Excessive weight and obesity in particular is one of the several major risk factors for breast cancer. Good news is that unlike such breast cancer Anything that increases or decreases a person’s chance of developing a disease. as heredity, it’s a Anything that increases or decreases a person’s chance of developing a disease. that can be prevented.
What is Obesity?
The National Institute of Health measures obesity by a formula called the body mass index (BMI). BMI is the ratio of one’s weight in kilograms to one’s height in meters. Adults over the age of 20 can be classified into 4 groups:
- Less than 18.5 BMI – Underweight
- 18.5-25 BMI – Normal
- 25-30 BMI – Overweight
- 30+ BMI – Obese
This chart helps determine your BMI. Find your height on the left or right side and your weight on the top or bottom. The point where these lines intersect reveals the category you fall in. You can also use the calculator below to find your body mass index. Obese individuals have a BMI of over 30.
[Chart courtesy of Wikimedia Commons]
[Calculator courtesy of CDC (Centers For Disease Control & Prevention)]
Who Is At Risk For Obesity?
Anyone is at risk for obesity. Obesity is, in fact, becoming more and more common in the U.S. According to the 2007–2008 National Health and Nutrition Examination Survey (NHANES), over one-third (33.8%) of the U.S. adult population aged 20-74 is obese. This rate shows an alarming upward trend from the 13.4% rate in the 1960-1962 survey and the 22.9% rate in the 1988-1994 survey. In 2007-2008, Mexican-American women (45.1%) and African-American women (49.6%) had a significantly higher rate of obesity. Common traits of those who are obese are a high-calorie diet and an inactive lifestyle.
How Obesity Increases Breast Cancer Risk: The Alarming Facts
A growing number of studies have shown a undeniable link between obesity and an increased risk of breast cancer. According to peer-reviewed medical studies compiled by the National Cancer Institute:
- Obesity and physical inactivity may account for 25 to 30 percent of postmenopausal breast cancer
- Preventing weight gain can reduce the risk of many cancers
- Even a weight loss of only 5 to 10 percent of total weight can provide health benefits
- 3.2 percent of all new cancers are linked to obesity
- In 2002, about 41,000 new cases of cancer in the United States were estimated to be due to obesity
- A recent report estimated that, in the United States, 14 percent of deaths from cancer in men and 20 percent of deaths in women were due to overweight and obesity
- After The end of a woman’s menstrual cycles, defined as 12 consecutive months of no menstrual periods., obese women have 1.5 times the risk of breast cancer of women of a healthy weight
- Scientists estimate that about 11,000 to 18,000 deaths per year from breast cancer in U.S. women over age 50 might be avoided if women could maintain a BMI under 25 throughout their adult lives
- Weight gain during adulthood has been found to be the most consistent and strongest predictor of breast cancer risk in studies in which it has been examined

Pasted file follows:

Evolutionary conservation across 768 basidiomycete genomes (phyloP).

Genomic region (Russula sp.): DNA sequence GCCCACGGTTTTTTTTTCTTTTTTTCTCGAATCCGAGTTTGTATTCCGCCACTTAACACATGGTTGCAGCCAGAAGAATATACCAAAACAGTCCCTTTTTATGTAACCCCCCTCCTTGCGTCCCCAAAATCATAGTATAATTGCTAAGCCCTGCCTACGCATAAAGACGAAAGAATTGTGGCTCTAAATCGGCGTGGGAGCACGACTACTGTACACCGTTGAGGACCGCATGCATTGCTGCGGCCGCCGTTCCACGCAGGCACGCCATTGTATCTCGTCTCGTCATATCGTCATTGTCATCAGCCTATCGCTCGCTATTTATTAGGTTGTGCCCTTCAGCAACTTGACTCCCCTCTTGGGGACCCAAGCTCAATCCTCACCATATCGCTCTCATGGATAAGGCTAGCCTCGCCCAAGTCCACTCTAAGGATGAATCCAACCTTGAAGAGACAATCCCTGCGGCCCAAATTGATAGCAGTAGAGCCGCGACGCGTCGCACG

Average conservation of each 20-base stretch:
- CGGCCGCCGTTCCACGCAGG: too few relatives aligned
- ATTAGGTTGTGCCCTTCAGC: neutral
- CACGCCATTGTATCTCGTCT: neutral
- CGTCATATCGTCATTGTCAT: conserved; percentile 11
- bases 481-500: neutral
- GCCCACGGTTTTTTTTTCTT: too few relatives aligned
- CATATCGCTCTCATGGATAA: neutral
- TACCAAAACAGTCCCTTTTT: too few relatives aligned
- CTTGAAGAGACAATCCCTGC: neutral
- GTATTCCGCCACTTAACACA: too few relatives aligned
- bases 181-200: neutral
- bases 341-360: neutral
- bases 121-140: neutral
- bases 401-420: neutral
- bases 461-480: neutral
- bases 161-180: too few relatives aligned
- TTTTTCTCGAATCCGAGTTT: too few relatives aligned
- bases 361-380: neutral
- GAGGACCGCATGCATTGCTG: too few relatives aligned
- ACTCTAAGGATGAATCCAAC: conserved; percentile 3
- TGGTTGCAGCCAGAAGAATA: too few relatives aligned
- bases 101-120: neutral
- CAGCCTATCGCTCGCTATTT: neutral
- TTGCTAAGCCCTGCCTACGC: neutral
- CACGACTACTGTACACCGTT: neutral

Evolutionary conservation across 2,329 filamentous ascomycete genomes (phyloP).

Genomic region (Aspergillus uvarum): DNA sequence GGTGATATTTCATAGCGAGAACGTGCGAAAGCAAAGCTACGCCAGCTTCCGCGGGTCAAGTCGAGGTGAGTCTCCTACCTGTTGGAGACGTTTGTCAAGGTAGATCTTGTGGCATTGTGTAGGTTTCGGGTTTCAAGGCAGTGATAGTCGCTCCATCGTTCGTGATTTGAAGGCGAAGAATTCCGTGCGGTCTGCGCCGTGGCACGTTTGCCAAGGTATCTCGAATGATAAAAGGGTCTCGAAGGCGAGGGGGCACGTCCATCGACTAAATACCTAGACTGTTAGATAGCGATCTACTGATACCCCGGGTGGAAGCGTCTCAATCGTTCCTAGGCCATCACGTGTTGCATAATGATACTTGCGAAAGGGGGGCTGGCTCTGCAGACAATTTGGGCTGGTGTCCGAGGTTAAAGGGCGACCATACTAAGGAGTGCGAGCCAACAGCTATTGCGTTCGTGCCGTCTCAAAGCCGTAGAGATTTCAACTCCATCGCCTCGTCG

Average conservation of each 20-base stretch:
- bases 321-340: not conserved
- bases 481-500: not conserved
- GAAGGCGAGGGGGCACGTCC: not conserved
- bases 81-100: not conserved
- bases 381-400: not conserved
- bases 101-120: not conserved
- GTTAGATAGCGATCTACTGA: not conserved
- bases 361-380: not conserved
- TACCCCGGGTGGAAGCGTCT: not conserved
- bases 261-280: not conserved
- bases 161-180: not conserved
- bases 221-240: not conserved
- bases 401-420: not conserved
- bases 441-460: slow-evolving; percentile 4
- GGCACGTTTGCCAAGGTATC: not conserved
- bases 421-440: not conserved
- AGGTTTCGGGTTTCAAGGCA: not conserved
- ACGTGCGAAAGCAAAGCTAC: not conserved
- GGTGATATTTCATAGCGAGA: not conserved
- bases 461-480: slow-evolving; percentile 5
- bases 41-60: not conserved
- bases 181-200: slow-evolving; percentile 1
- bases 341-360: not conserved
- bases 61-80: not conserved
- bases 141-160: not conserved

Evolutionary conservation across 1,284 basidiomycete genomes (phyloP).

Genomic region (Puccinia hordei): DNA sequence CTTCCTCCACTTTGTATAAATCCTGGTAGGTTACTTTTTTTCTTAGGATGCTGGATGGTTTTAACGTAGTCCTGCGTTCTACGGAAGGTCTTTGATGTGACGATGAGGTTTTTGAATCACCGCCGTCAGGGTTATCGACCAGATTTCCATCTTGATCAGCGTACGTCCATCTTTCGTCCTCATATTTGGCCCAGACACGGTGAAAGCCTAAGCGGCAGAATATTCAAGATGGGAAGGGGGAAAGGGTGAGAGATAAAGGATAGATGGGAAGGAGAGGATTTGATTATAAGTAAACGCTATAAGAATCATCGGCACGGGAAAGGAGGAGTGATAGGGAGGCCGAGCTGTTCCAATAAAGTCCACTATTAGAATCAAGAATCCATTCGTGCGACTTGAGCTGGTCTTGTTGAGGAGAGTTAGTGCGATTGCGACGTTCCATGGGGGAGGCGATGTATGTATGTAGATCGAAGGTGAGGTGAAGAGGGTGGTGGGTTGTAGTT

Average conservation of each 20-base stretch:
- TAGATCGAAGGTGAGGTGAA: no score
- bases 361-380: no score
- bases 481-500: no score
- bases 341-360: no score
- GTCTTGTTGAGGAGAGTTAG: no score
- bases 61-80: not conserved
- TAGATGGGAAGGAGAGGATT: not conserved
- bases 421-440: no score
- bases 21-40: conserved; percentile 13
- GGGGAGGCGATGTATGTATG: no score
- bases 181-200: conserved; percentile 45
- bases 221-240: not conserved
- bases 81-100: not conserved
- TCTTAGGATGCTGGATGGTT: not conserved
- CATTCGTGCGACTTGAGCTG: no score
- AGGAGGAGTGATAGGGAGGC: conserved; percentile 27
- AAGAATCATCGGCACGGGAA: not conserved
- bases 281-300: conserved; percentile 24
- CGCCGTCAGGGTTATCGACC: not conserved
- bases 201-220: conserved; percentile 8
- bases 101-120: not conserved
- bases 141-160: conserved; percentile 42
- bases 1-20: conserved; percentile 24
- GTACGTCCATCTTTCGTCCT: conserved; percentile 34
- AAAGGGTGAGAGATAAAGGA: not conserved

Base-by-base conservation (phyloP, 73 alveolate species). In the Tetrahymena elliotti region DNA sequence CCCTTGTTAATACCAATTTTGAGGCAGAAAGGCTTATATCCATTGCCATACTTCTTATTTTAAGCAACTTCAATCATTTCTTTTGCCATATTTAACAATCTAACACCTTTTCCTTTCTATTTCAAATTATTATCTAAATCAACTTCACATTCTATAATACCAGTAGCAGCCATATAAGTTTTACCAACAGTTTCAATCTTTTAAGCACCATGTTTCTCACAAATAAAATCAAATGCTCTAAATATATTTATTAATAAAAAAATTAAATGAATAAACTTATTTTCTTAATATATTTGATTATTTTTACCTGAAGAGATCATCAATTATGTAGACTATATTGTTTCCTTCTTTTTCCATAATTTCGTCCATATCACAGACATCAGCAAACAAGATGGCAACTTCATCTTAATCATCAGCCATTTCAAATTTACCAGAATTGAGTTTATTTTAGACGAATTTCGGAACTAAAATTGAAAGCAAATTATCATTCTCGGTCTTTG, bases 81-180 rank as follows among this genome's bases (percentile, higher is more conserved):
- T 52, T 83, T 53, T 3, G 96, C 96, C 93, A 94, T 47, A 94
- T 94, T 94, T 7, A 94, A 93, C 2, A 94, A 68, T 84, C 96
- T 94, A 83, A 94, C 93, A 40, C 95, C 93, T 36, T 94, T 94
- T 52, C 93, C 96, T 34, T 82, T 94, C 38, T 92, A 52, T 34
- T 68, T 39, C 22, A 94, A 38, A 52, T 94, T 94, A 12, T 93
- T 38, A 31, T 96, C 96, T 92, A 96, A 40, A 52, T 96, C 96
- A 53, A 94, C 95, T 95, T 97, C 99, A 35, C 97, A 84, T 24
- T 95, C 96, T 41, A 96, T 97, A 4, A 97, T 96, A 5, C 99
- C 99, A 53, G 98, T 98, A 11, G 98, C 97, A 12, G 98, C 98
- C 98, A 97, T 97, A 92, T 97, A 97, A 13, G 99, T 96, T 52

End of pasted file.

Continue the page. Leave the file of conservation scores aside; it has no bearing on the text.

- Women with a large amount of abdominal fat have a greater breast cancer risk than those whose fat is distributed over the hips, buttocks, and lower extremities
- Both the increased risk of developing breast cancer and dying from it after menopause are believed to be due to increased levels of A female sex hormone that is primarily produced by the ovaries. Its primary function is to regulate the menstrual cycle and assist in the production of secondary sex characteristics such as breasts. It may even play a role in the production of cancer cells in the breast tissue. in obese women; estrogen levels in postmenopausal women are 50 to 100 percent higher among heavy versus lean women
- Because breast A mass of cells that can be benign or malignant. are more difficult to detect in obese women, breast cancer is more likely to be detected at a later stage than lean women, leading to a higher breast cancer The measure of the number of deaths in a particular population. for obese women
- African-American women who have a high BMI are more likely to have an advanced stage of breast cancer at diagnosis
- Obese Hispanic white women were twice as likely to develop breast cancer as non-obese Hispanics
How Can I Reduce My Risk of Obesity & Breast Cancer?
If you are at a healthy weight already, maintain it. Periodically weigh yourself and be aware of lifestyle changes such as a new job, pregnancy, or a change in activity level that might effect your calorie expenditure or intake. Adjust your eating and exercise habits to allow for the changes.
If you are overweight or obese, it is never too late to lose weight. Ignore fad diets. Follow proven weight loss guidelines (eat less, exercise more) for long-lasting weight loss that will help reduce your risk of breast cancer. Consider eating more anti-cancer foods, many of which are low-calorie. Begin a workout schedule and eat less.
No matter what your weight, reduce your overall cancer risk by learning about the other risk factors for breast cancer, many of which are preventable.